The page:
There have been reports that the party’s propaganda department will now launch a media blitz in support of the verdict.
The court decision came as a victory for Bo’s opponents, who urged a suspended death penalty for "a big tiger" and “a ruthless opportunist” who was corrupt and who persecuted thousands of officials and businessmen in the name of fighting crime during his reign in Chongqing. The prosecution also cited Bo’s uncooperative attitude in court as the basis for tougher sentencing during his trial in August, when he launched a vigorous defense—recanting his previous confessions, vehemently denying all charges, and alleging coercion by the party’s anti-corruption agency.
Bo’s harsh sentencing will no doubt gain more sympathizers and trigger a backlash among his supporters, many of whom were princelings—children of senior party veterans and disenchanted members of the public who benefited from Bo’s Maoist social welfare programs, observers say. Some called for his release or expected 15 years or less in their online articles. They believe Bo is a victim of a political power struggle and that those who have brought him down are more corrupt. “Tell me which official is clean? Everyone is corrupt. So is Bo Xilai,” a pro-Bo resident in Chongqing tells the BBC.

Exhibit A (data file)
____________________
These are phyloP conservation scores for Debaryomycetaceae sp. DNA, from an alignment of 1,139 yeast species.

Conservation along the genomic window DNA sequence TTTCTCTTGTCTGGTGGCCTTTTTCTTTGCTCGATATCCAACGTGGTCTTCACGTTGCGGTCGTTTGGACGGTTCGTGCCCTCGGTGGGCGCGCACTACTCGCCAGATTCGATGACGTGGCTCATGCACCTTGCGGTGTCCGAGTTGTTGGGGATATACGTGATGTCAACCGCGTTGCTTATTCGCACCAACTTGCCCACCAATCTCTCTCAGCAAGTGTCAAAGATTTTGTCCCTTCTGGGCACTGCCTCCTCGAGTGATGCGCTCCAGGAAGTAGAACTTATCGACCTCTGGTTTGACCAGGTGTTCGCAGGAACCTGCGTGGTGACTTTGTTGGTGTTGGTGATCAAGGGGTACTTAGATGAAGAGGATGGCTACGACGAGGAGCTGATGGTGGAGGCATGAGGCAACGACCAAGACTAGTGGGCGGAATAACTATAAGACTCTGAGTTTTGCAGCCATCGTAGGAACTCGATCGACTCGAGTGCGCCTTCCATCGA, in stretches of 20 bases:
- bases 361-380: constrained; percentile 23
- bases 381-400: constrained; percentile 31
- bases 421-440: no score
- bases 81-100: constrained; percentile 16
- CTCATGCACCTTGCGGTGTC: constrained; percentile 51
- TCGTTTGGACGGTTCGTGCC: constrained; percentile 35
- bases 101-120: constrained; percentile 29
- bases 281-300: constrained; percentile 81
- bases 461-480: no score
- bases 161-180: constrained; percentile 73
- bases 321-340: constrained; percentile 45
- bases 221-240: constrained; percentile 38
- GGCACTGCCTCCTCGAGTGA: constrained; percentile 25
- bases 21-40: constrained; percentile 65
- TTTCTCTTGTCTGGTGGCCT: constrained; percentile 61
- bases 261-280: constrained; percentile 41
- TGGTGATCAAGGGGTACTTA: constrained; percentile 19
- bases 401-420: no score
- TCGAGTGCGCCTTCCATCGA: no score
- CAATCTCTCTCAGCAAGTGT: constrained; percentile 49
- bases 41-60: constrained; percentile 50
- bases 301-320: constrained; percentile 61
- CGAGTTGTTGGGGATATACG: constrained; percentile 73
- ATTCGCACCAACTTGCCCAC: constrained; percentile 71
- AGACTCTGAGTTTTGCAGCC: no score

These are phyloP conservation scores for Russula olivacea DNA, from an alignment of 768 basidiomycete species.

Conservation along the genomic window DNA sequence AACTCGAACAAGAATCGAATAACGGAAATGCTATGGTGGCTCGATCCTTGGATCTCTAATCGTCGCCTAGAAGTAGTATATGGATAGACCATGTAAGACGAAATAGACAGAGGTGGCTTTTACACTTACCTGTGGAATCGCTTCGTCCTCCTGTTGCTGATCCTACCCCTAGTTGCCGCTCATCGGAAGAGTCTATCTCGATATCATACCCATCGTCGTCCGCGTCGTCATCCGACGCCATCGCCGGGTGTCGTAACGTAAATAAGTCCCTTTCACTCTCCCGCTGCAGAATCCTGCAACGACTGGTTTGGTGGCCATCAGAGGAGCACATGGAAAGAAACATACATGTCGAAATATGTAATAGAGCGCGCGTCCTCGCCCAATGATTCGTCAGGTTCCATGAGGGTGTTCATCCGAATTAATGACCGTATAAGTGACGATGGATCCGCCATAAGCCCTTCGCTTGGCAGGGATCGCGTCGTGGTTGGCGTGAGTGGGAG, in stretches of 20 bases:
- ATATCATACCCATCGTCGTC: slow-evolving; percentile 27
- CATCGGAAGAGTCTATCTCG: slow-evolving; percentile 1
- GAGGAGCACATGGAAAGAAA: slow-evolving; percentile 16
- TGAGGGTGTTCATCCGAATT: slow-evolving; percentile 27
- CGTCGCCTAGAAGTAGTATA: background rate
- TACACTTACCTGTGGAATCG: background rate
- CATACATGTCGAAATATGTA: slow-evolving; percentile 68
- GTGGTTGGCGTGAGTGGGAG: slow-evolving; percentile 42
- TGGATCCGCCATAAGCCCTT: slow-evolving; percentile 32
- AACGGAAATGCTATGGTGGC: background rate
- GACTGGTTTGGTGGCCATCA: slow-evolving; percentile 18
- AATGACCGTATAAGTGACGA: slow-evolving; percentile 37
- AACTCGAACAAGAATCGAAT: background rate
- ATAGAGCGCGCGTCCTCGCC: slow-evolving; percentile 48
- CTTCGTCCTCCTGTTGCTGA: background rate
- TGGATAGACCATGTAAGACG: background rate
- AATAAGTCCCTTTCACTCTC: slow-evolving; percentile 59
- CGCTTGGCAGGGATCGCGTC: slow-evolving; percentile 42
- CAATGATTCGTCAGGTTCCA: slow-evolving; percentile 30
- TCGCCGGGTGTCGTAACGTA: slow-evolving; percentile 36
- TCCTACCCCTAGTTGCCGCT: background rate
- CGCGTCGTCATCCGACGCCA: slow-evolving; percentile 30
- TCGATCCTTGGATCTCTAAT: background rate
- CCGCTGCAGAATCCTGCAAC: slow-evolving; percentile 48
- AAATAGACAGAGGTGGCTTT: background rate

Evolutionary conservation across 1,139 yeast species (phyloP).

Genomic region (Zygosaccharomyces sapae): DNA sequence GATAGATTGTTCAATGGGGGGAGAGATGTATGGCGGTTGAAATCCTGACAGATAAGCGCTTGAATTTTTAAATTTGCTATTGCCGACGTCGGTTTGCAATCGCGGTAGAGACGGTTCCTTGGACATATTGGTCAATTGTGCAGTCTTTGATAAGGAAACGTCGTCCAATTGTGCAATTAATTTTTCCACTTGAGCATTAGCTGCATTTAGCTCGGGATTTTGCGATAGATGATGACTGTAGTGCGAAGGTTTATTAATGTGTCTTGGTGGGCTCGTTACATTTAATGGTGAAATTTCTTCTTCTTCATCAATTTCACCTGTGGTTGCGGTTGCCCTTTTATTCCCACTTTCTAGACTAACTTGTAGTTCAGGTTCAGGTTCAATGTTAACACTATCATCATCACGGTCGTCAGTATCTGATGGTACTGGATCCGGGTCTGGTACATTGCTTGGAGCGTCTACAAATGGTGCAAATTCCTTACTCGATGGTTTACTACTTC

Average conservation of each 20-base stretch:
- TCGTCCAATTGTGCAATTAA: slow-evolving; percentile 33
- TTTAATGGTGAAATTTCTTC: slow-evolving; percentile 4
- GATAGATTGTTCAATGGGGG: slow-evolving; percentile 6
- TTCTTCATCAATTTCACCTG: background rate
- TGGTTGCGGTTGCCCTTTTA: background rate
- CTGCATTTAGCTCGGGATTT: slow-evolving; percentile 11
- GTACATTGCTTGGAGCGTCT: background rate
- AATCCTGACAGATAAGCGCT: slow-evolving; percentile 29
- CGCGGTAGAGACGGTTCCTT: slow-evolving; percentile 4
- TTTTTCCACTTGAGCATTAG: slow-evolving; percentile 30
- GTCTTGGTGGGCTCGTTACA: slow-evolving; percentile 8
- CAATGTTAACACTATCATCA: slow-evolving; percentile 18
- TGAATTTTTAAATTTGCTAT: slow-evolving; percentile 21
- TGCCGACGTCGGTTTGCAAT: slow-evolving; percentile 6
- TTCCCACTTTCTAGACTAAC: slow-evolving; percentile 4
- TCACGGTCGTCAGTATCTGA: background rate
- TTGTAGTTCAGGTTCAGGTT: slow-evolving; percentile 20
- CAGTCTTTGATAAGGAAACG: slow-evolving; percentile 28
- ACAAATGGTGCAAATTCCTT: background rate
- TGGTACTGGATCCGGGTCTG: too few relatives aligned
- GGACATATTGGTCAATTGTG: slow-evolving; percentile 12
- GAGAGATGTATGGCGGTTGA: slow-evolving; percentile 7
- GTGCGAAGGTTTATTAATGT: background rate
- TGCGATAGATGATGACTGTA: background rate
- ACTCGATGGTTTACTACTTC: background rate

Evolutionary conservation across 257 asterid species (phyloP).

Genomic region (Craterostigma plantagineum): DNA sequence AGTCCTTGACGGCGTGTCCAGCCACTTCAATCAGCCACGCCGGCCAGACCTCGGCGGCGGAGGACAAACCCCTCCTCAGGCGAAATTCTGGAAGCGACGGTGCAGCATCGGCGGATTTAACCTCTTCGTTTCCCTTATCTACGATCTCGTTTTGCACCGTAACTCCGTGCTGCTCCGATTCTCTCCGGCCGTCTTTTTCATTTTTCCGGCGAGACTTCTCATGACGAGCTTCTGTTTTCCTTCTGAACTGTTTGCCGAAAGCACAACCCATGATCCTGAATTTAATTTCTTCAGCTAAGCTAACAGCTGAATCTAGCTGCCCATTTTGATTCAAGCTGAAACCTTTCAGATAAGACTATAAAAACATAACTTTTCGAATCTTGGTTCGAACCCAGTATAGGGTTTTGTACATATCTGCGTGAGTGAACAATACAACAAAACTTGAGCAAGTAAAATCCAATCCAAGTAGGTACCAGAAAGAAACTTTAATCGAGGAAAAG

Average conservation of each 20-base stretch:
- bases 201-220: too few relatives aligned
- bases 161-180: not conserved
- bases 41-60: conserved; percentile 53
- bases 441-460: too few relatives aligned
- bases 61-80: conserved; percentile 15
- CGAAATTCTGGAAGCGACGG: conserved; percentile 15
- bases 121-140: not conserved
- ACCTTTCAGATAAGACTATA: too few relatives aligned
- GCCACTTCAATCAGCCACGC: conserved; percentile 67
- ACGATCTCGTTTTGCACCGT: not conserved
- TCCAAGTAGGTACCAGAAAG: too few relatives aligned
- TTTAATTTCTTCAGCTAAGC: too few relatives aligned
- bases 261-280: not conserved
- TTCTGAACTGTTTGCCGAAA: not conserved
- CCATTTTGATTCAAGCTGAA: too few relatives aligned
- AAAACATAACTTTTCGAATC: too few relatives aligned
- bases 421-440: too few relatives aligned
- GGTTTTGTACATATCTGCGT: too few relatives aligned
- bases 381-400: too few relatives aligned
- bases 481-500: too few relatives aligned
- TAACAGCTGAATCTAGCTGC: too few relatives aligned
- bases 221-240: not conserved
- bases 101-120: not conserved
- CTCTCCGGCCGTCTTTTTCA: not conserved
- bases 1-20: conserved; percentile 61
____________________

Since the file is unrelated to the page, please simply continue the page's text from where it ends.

The severe punishment will effectively destroy Bo’s chance for a comeback and deter future defiance by disobedient officials in court, says Chen Xiaoping, a New York-based Chinese legal scholar.